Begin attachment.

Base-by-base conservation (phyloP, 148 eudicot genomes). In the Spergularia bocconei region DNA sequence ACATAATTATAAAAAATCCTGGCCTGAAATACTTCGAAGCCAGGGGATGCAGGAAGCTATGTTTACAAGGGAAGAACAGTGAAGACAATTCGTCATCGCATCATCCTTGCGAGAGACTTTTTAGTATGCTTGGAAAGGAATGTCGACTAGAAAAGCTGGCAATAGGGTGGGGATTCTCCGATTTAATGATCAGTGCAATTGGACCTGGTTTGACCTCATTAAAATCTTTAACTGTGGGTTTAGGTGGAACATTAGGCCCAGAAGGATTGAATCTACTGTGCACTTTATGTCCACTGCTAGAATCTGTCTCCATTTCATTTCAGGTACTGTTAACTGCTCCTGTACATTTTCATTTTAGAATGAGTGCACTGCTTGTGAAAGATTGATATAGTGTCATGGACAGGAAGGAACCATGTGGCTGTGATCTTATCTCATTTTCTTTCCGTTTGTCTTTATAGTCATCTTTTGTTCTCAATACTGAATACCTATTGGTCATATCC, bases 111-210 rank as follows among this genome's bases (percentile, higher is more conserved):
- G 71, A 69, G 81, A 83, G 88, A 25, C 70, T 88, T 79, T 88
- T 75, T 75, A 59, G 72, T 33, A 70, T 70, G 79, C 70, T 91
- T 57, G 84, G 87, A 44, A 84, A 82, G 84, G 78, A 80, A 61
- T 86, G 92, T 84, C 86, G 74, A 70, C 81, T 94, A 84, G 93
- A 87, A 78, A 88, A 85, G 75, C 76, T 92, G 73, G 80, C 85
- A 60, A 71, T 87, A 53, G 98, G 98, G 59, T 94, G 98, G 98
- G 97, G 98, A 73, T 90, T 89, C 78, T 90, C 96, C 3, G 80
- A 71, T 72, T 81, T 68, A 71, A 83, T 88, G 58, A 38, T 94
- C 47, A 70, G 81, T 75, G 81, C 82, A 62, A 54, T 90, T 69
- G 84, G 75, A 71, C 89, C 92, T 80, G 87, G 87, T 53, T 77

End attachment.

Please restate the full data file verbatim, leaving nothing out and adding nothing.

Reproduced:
Base-by-base conservation (phyloP, 148 eudicot genomes). In the Spergularia bocconei region DNA sequence ACATAATTATAAAAAATCCTGGCCTGAAATACTTCGAAGCCAGGGGATGCAGGAAGCTATGTTTACAAGGGAAGAACAGTGAAGACAATTCGTCATCGCATCATCCTTGCGAGAGACTTTTTAGTATGCTTGGAAAGGAATGTCGACTAGAAAAGCTGGCAATAGGGTGGGGATTCTCCGATTTAATGATCAGTGCAATTGGACCTGGTTTGACCTCATTAAAATCTTTAACTGTGGGTTTAGGTGGAACATTAGGCCCAGAAGGATTGAATCTACTGTGCACTTTATGTCCACTGCTAGAATCTGTCTCCATTTCATTTCAGGTACTGTTAACTGCTCCTGTACATTTTCATTTTAGAATGAGTGCACTGCTTGTGAAAGATTGATATAGTGTCATGGACAGGAAGGAACCATGTGGCTGTGATCTTATCTCATTTTCTTTCCGTTTGTCTTTATAGTCATCTTTTGTTCTCAATACTGAATACCTATTGGTCATATCC, bases 111-210 rank as follows among this genome's bases (percentile, higher is more conserved):
- G 71, A 69, G 81, A 83, G 88, A 25, C 70, T 88, T 79, T 88
- T 75, T 75, A 59, G 72, T 33, A 70, T 70, G 79, C 70, T 91
- T 57, G 84, G 87, A 44, A 84, A 82, G 84, G 78, A 80, A 61
- T 86, G 92, T 84, C 86, G 74, A 70, C 81, T 94, A 84, G 93
- A 87, A 78, A 88, A 85, G 75, C 76, T 92, G 73, G 80, C 85
- A 60, A 71, T 87, A 53, G 98, G 98, G 59, T 94, G 98, G 98
- G 97, G 98, A 73, T 90, T 89, C 78, T 90, C 96, C 3, G 80
- A 71, T 72, T 81, T 68, A 71, A 83, T 88, G 58, A 38, T 94
- C 47, A 70, G 81, T 75, G 81, C 82, A 62, A 54, T 90, T 69
- G 84, G 75, A 71, C 89, C 92, T 80, G 87, G 87, T 53, T 77